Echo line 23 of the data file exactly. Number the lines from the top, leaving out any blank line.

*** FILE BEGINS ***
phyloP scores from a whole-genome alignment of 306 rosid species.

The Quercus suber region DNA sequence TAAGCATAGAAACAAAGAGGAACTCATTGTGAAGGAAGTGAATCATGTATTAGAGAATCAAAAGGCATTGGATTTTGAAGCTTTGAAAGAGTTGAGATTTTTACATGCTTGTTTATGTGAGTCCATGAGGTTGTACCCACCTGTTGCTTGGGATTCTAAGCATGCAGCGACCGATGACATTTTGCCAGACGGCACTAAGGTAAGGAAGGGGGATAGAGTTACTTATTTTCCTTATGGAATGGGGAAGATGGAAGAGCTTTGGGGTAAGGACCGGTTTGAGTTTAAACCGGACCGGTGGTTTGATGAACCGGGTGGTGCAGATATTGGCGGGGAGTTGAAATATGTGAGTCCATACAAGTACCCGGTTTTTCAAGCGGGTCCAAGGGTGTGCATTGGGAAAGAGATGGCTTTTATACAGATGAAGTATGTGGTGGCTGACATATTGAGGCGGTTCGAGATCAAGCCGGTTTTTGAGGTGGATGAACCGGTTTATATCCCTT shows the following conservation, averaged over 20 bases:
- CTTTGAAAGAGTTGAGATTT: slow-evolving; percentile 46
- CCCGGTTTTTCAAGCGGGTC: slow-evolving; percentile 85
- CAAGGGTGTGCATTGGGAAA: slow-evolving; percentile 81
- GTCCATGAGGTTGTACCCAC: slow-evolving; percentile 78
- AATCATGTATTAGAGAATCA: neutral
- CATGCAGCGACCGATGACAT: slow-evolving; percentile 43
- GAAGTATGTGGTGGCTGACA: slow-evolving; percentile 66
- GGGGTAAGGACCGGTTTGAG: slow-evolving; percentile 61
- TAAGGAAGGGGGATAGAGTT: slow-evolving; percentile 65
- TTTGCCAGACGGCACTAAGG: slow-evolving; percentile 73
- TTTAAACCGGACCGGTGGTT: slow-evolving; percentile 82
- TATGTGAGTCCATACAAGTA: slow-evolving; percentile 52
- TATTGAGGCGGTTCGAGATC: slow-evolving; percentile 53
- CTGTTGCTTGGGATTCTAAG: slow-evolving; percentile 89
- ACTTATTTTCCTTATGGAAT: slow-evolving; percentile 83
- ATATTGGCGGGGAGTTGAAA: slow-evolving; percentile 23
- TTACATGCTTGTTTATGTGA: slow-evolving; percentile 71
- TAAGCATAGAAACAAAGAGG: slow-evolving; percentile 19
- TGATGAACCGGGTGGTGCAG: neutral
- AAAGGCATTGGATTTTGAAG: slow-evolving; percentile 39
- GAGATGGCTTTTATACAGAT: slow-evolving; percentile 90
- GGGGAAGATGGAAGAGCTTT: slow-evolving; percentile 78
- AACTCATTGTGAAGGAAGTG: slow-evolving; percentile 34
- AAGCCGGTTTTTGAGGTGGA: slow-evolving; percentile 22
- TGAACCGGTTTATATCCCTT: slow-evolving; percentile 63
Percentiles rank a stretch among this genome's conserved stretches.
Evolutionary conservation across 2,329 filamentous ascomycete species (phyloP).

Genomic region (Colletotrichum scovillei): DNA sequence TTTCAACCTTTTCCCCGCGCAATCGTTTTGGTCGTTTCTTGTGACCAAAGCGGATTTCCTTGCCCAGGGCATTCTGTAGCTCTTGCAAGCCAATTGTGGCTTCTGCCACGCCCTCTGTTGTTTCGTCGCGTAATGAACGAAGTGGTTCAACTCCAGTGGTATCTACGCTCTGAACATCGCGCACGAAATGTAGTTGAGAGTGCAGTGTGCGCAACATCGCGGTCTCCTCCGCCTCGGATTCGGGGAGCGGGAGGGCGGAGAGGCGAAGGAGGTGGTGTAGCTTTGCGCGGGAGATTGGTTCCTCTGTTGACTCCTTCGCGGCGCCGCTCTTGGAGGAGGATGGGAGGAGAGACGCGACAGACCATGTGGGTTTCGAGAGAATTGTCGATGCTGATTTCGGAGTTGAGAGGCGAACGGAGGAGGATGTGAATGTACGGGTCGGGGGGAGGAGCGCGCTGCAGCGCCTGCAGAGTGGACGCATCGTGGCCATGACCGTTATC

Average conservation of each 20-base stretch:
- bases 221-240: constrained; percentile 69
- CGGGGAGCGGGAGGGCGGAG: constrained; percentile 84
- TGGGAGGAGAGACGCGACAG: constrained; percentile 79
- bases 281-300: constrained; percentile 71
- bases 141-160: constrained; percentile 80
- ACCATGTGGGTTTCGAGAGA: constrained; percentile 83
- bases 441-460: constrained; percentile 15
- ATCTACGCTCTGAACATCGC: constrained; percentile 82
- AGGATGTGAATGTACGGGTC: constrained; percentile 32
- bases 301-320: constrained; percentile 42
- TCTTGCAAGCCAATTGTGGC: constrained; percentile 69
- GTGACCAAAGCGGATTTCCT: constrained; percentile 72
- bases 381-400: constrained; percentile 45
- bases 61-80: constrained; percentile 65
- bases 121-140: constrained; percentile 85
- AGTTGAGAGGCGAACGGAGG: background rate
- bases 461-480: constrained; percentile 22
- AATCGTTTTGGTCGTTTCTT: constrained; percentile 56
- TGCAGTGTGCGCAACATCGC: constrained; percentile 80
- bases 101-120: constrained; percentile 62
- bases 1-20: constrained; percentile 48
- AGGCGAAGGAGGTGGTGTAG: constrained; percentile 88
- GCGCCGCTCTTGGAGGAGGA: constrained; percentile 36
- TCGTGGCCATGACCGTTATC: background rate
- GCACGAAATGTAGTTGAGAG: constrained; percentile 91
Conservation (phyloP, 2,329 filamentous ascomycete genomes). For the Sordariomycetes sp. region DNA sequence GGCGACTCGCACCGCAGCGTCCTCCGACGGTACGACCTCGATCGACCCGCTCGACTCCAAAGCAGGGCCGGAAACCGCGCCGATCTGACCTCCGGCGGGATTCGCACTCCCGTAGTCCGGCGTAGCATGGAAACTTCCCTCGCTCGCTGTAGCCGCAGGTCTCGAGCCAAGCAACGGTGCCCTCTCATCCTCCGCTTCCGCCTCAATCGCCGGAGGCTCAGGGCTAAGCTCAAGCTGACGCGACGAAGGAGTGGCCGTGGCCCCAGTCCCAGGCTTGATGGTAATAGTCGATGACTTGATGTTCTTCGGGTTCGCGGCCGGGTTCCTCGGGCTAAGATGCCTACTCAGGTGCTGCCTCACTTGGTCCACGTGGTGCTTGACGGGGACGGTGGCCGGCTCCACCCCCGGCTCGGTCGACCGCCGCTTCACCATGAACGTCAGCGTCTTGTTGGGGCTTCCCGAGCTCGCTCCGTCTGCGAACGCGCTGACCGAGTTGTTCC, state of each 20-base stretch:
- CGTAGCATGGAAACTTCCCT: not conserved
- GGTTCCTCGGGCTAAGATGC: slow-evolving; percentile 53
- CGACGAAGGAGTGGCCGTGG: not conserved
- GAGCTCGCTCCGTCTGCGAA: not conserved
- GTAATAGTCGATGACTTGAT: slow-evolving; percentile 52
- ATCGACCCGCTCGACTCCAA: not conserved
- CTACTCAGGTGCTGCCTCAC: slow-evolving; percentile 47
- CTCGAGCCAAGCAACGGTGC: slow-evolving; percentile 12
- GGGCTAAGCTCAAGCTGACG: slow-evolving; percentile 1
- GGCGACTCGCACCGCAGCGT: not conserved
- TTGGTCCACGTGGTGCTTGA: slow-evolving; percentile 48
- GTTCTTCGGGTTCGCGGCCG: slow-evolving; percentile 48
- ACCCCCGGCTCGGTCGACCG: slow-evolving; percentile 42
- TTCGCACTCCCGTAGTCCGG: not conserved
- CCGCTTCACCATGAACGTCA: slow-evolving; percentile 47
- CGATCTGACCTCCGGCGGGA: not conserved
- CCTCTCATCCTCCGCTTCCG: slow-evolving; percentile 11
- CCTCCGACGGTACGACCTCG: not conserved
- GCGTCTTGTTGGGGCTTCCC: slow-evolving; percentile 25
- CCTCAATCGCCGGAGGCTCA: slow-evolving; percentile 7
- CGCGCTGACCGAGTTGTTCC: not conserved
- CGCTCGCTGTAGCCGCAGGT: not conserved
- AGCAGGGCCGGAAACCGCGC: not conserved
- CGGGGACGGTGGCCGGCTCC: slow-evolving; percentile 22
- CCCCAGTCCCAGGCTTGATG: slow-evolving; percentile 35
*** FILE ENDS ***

- GAGATGGCTTTTATACAGAT: slow-evolving; percentile 90